Christina Romer, the White House’s chief economist, said the U.S. economy can emerge from the worst recession since the 1930s into a “better normal” era of higher economic growth.
“Could good economic policies lead to economic growth that is stronger and more durable than before,” Romer, chairman of the Council of Economic Advisers, asked in a paper presented yesterday at Princeton University in Princeton, New Jersey. “The answer to this question is yes. There are a number of policy actions that can help ensure that we not only return to normal, but return to a better normal.”
Romer’s address was the keynote at the 2010 Princeton Colloquium on Public and International Affairs titled “The ‘New Normal?’ American Policy Making After the Great Recession.”
President Barack Obama’s administration is working to pull the country out of the worst recession since the 1930s and avoid a prolonged period of high unemployment and low growth -- conditions that Pacific Investment Management Co.’s Mohamed El- Erian has called the “new normal.”
“I find it distressing that some observers talk about unemployment remaining high for an extended period with resignation, rather than with a sense of urgency to find ways to address the problem,” Romer said.
In her speech, Romer called for “targeted stimulus” to aid a recovery of the private sector. Romer said the economy needs additional funds to support state and local governments, an extension of unemployment insurance benefits, a $30 billion program to boost small business lending and a program to subsidize energy-efficiency renovations for homes.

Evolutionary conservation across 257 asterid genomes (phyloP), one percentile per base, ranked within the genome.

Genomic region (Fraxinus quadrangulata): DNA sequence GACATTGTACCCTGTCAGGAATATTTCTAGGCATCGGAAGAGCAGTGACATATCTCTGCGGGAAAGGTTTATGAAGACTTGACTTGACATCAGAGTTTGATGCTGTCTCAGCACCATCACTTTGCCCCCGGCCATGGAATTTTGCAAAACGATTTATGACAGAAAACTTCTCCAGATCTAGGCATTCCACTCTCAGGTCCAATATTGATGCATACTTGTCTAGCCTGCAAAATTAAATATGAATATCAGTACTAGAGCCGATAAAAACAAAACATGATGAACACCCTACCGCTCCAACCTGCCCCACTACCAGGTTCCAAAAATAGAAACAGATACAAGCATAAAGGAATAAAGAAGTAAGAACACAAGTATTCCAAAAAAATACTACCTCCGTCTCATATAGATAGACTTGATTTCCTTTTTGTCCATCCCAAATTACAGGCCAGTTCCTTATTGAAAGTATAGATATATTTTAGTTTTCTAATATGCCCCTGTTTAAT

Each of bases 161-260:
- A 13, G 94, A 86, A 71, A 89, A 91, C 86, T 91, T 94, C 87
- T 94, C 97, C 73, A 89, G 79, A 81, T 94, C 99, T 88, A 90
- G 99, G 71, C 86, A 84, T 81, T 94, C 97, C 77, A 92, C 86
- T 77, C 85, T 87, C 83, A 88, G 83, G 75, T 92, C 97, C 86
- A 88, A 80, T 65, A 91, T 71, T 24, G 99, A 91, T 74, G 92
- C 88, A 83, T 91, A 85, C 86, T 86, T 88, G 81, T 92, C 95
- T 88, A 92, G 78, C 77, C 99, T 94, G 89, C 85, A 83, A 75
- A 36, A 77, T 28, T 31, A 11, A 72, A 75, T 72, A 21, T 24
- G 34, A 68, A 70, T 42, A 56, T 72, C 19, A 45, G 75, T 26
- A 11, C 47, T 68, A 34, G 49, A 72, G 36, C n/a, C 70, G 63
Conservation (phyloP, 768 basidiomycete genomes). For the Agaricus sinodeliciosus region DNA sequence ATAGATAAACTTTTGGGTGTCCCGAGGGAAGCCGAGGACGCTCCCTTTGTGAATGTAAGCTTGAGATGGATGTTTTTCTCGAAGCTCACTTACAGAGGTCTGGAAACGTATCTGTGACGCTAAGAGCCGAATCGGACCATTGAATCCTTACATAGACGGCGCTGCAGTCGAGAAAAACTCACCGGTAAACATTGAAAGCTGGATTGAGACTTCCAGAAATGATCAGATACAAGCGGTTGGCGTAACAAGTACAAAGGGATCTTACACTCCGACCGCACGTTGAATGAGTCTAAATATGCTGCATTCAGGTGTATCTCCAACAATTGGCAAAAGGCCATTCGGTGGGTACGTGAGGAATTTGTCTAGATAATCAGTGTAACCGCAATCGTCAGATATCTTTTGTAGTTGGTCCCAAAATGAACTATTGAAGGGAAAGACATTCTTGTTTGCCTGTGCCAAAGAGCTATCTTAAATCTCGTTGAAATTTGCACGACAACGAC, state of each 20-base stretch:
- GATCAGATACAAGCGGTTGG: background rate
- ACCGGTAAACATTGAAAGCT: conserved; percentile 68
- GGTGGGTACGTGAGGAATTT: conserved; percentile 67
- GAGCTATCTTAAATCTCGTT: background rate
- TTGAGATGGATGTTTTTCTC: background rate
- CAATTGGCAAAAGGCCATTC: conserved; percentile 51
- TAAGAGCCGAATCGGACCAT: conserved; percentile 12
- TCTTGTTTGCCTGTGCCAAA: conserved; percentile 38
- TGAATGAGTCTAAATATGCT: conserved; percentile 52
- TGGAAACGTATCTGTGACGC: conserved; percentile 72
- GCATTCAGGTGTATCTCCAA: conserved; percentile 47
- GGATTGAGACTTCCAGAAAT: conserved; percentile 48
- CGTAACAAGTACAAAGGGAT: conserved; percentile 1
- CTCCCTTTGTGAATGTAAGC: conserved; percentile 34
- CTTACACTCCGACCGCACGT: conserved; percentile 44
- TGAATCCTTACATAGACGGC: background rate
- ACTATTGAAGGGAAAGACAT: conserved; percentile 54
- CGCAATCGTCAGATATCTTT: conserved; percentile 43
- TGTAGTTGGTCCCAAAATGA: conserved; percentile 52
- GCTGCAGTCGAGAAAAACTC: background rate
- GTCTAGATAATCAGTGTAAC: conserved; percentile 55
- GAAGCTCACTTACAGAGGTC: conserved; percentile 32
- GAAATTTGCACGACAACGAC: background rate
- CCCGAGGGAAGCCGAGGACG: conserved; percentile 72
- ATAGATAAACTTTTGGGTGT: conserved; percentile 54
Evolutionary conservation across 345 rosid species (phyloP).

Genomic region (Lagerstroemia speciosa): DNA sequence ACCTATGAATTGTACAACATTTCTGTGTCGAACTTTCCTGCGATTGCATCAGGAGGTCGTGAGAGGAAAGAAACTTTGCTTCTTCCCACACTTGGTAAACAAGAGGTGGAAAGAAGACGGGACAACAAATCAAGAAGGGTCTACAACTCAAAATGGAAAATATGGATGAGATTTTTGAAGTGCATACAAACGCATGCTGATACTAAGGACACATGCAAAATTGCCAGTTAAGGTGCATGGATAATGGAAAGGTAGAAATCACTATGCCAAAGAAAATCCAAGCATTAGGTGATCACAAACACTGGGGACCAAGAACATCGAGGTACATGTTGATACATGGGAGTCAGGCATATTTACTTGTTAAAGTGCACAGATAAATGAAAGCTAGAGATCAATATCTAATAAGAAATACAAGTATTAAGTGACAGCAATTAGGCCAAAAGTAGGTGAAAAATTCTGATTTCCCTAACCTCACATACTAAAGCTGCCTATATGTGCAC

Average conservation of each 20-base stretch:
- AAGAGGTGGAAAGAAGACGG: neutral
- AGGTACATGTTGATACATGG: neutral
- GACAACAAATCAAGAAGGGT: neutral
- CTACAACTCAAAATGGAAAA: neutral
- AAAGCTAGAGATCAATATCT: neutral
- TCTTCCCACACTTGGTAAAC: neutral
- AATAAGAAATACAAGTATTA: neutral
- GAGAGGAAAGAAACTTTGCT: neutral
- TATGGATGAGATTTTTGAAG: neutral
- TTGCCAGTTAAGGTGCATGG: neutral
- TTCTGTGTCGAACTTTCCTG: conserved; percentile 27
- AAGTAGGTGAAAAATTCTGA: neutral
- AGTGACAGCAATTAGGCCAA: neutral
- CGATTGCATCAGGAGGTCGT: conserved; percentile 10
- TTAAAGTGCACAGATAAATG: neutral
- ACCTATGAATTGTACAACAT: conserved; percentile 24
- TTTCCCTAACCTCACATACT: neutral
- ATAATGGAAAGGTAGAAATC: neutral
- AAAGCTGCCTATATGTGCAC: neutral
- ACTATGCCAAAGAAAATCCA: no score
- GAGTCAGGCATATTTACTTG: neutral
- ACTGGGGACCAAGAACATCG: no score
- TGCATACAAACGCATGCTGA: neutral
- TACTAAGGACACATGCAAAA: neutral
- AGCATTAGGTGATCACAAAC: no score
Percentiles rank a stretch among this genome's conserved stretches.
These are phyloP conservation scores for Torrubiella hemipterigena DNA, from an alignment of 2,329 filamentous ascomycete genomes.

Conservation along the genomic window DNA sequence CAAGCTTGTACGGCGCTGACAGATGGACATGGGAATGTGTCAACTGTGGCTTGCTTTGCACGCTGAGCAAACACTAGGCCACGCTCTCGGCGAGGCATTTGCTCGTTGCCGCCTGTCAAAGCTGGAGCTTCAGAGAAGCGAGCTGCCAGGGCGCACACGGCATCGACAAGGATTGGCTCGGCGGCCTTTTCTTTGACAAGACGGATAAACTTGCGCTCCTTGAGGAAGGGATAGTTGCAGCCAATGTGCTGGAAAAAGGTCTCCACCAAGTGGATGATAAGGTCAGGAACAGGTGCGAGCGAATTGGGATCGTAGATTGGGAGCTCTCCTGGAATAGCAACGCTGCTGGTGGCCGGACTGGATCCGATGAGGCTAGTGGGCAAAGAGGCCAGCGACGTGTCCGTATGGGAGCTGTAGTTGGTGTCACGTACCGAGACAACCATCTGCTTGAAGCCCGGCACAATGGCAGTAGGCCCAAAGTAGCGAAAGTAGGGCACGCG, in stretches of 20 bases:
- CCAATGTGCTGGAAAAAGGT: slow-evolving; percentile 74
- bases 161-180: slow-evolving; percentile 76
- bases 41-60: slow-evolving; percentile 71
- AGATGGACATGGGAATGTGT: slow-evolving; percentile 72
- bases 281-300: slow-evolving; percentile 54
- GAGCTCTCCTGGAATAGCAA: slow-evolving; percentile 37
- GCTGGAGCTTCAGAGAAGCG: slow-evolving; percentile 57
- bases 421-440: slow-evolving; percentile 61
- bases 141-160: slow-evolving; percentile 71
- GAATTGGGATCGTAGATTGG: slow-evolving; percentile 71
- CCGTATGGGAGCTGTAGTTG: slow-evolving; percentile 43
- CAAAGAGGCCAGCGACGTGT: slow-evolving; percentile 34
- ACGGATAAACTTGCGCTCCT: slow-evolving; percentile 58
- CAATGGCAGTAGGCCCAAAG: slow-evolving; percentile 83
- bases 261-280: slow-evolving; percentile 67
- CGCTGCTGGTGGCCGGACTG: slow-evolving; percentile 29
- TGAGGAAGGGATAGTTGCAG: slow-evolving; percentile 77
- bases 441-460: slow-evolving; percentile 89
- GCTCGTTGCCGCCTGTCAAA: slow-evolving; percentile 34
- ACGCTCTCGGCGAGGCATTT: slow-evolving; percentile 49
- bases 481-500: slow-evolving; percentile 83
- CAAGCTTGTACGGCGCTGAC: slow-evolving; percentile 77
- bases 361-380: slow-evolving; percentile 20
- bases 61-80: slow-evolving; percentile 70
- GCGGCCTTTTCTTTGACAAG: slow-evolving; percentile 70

‘Targeted Policy Actions’
“These targeted policy actions are what the economy needs to ensure a more rapid return to full employment,” Romer said.
The U.S. economy added 162,000 jobs last month, the biggest increase in three years, according to an April 2 report from the Labor Department. The job growth is a sign that the recession has ended, according to economists such as Robert Hall, who heads the National Bureau of Economic Research’s Business Cycle Dating Committee. In March, 15.7 million Americans remained unemployed.
Romer said that the administration must create a long-term plan to address the budget deficit, which has swelled during the recession. The deficit has risen to 10.2 percent of gross domestic product for the last 12 months, according to data from the U.S. Treasury.
“Once the economy has returned to normal, high budget deficits would raise interest rates and discourage investment,” Romer said. “We should be taking concrete steps now to ensure that as we recover from the recession, we get our fiscal house in order.”
Romer pointed to a bipartisan fiscal commission and cost- control mechanisms in the recent health-care legislation to reduce the deficit.
Rebalancing the economy for a “better normal” would mean “a higher-saving, higher-investment economy than that of recent decades,” Romer said. “Consumer caution, sounder lending practices and pro-saving policies are likely to lead to higher personal saving.”
Romer also repeated the administration’s commitment to new financial rules for Wall Street and future investment in education and basic science.
Romer, 51, was an economics professor at the University of California at Berkeley and co-director of the Program in Monetary Economics at the National Bureau of Economic Research before joining Obama’s economic team in November 2008. Romer’s paper is titled “Back to a Better Normal: Unemployment and Growth in the Wake of the Great Recession.”
To contact the reporter on this story: Joshua Zumbrun in Princeton, New Jersey at email@example.com;